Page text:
Aerojet Rocketdyne will design propulsion concepts and technologies for a novel ground-launched tactical weapon system under a U.S. Defense Advanced Research Projects Agency (DARPA) contract potentially valued at $13.4 million.
DARPA’s Operational Fires, or OpFires, program seeks to develop a mobile missile system that would be capable of delivering a variety of tactical payloads to different ranges that could rapidly and precisely engage time-sensitive targets. The program will leverage and integrate ongoing investments being made in hypersonic tactical boost glide vehicles.
“We are very pleased to have been selected by DARPA to develop propulsion technologies to support the OpFires program,” said Eileen Drake, CEO and president of Aerojet Rocketdyne. “Our innovative team has a tremendous amount of experience developing hypersonic and missile technologies, such as solid rocket booster motors, divert and attitude control systems, warheads and scramjet propulsion systems. We look forward to applying our experience to the OpFires program.”
The first phase of the OpFires program is focused on the design and development of an advanced solid rocket motor and is valued at $4.6 million over a 12-month period. The award contains an option for Phase 2, under which Aerojet Rocketdyne would build and test at least two representative booster test articles. That option, if exercised, would be worth $8.8 million over 12 months.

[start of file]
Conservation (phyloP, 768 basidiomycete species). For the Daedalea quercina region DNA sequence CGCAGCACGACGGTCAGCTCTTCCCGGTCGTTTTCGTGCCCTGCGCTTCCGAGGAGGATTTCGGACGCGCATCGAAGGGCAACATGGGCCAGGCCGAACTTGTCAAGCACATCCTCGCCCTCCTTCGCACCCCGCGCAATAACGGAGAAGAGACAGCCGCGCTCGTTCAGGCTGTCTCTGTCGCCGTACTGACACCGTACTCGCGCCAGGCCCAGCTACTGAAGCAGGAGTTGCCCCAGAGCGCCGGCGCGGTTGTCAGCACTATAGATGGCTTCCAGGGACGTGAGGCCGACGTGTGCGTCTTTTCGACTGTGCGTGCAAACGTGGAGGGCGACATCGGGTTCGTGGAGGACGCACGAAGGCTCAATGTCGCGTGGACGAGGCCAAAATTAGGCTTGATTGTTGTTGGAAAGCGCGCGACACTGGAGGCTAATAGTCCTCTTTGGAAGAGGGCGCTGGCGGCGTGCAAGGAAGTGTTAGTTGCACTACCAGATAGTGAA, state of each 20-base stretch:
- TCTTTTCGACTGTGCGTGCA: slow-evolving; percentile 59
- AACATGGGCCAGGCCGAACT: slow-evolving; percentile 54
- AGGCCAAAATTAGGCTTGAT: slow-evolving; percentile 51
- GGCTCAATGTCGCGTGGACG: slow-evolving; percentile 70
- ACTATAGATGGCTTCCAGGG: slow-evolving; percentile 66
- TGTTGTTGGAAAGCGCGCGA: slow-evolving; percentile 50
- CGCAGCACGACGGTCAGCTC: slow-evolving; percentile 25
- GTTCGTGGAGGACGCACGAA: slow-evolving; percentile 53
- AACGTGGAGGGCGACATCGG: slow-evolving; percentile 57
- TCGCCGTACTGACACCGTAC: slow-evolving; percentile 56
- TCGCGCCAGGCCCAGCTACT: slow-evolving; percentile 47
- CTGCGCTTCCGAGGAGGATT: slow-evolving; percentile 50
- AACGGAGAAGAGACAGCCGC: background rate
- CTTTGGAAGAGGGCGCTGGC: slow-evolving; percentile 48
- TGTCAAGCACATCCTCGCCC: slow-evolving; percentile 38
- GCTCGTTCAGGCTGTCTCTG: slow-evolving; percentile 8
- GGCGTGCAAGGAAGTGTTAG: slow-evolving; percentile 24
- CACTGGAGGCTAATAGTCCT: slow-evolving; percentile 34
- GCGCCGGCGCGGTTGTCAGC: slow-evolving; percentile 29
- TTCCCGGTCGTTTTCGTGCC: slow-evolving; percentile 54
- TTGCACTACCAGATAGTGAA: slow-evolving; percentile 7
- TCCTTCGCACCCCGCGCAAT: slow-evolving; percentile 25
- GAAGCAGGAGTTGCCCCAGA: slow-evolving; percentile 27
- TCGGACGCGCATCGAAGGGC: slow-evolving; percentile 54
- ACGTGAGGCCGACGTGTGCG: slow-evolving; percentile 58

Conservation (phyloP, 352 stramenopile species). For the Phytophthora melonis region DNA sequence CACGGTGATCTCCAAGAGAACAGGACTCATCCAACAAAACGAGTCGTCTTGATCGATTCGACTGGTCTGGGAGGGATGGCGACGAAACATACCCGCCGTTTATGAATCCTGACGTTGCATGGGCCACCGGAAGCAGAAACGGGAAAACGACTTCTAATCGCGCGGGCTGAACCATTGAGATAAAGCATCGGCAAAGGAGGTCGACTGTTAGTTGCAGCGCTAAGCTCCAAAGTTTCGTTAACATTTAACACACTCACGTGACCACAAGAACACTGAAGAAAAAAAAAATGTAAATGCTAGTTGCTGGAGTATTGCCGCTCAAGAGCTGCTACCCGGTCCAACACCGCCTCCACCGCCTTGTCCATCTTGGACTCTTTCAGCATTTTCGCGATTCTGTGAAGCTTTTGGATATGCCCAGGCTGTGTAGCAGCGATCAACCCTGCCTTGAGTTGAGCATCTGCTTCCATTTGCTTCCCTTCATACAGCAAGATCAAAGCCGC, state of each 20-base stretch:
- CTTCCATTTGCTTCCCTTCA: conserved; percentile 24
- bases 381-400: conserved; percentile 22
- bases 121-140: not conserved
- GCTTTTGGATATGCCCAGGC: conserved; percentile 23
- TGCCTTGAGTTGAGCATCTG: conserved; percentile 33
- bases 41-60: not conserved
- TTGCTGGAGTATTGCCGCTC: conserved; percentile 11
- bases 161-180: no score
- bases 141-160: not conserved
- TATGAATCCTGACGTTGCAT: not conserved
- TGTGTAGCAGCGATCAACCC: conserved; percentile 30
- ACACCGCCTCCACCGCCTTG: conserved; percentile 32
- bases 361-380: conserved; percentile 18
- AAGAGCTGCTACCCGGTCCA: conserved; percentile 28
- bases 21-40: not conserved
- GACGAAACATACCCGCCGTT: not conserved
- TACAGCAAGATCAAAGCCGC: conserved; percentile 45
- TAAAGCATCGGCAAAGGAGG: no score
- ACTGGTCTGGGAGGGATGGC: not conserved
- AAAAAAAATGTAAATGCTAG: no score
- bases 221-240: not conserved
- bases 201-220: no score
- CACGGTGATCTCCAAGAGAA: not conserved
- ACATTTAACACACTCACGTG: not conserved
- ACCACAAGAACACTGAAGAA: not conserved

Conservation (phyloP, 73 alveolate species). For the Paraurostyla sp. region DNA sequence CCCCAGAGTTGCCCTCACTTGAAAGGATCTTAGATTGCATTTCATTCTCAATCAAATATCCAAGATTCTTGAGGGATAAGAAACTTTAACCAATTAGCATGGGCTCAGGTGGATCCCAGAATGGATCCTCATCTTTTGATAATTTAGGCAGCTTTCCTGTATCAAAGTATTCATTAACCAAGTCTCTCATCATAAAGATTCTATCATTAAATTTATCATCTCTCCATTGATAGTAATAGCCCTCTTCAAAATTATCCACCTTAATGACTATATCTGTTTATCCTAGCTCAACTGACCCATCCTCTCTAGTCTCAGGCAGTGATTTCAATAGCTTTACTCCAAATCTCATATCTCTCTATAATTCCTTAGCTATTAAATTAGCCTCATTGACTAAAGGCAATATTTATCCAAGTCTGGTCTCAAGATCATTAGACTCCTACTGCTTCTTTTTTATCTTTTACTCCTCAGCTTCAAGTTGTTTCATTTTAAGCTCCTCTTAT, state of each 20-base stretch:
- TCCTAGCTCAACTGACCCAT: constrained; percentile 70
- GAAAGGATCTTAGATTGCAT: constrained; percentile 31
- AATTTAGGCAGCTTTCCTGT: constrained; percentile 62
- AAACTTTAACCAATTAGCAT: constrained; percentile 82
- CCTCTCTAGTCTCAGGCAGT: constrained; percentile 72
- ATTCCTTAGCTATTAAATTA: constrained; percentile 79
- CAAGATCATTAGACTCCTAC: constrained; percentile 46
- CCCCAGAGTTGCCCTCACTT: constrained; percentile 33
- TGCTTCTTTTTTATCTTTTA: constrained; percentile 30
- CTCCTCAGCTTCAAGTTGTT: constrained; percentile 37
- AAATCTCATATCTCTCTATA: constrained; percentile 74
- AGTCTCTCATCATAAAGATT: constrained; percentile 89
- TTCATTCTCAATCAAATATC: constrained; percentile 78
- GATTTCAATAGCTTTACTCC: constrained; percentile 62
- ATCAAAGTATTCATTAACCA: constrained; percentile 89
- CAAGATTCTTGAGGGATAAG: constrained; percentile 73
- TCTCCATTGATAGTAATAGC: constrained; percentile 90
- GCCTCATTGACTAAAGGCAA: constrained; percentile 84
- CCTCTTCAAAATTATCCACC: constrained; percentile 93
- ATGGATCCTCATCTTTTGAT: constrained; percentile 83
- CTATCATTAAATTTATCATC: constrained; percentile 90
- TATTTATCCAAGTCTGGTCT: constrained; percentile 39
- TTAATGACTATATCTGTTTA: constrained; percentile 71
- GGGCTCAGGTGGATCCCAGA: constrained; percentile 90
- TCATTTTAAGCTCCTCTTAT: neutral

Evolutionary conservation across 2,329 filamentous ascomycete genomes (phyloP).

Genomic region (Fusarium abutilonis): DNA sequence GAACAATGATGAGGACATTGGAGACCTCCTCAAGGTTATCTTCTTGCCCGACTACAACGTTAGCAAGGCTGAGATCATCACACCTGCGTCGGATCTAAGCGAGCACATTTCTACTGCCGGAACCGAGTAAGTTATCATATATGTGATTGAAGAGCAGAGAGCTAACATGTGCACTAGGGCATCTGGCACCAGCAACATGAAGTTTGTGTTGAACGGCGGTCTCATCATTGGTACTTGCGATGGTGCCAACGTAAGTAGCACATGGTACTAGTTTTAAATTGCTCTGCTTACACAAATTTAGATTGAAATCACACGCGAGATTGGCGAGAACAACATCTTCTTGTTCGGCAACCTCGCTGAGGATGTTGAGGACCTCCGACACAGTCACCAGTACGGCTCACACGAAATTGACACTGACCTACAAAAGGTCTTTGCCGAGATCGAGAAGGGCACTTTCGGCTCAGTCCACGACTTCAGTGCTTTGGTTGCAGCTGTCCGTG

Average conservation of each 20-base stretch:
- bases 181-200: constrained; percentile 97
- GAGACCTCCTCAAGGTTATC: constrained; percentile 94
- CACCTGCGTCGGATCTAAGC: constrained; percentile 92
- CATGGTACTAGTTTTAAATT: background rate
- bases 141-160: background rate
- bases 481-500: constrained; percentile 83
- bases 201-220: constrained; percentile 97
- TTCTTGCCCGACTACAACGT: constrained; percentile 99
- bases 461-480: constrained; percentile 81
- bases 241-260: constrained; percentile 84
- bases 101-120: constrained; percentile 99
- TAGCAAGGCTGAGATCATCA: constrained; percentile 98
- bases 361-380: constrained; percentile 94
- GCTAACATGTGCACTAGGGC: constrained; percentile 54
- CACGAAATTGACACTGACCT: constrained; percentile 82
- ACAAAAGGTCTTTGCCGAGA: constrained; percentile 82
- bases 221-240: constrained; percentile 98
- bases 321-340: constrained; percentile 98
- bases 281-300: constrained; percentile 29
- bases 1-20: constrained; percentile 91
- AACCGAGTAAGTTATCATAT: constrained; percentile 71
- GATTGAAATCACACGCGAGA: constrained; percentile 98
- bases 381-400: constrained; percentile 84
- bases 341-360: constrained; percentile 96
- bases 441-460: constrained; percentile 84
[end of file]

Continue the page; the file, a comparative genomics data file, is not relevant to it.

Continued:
OpFires is intended to address the U.S. military’s requirement for a long-range tactical missile capable of penetrating enemy air defenses to engage high-value, time-sensitive targets. The system would be rapidly deployable, flexible and fit within existing ground force infrastructure.
Aerojet Rocketdyne supplies both solid-fueled and air-breathing propulsion systems for hypersonic flight. The company provided both types of systems for the joint Air Force-DARPA-NASA X-51A Waverider, the first vehicle to fly at hypersonic speed under the power of a supersonic-combustion ramjet, or scramjet, engine. More recently, the company successfully tested a dual-mode ramjet/scramjet engine, technology that when combined with a gas turbine engine has the potential to one day propel a vehicle from a standstill – current scramjet engines can only operate at high speeds – to hypersonic speed, which is generally defined as Mach 5 or faster.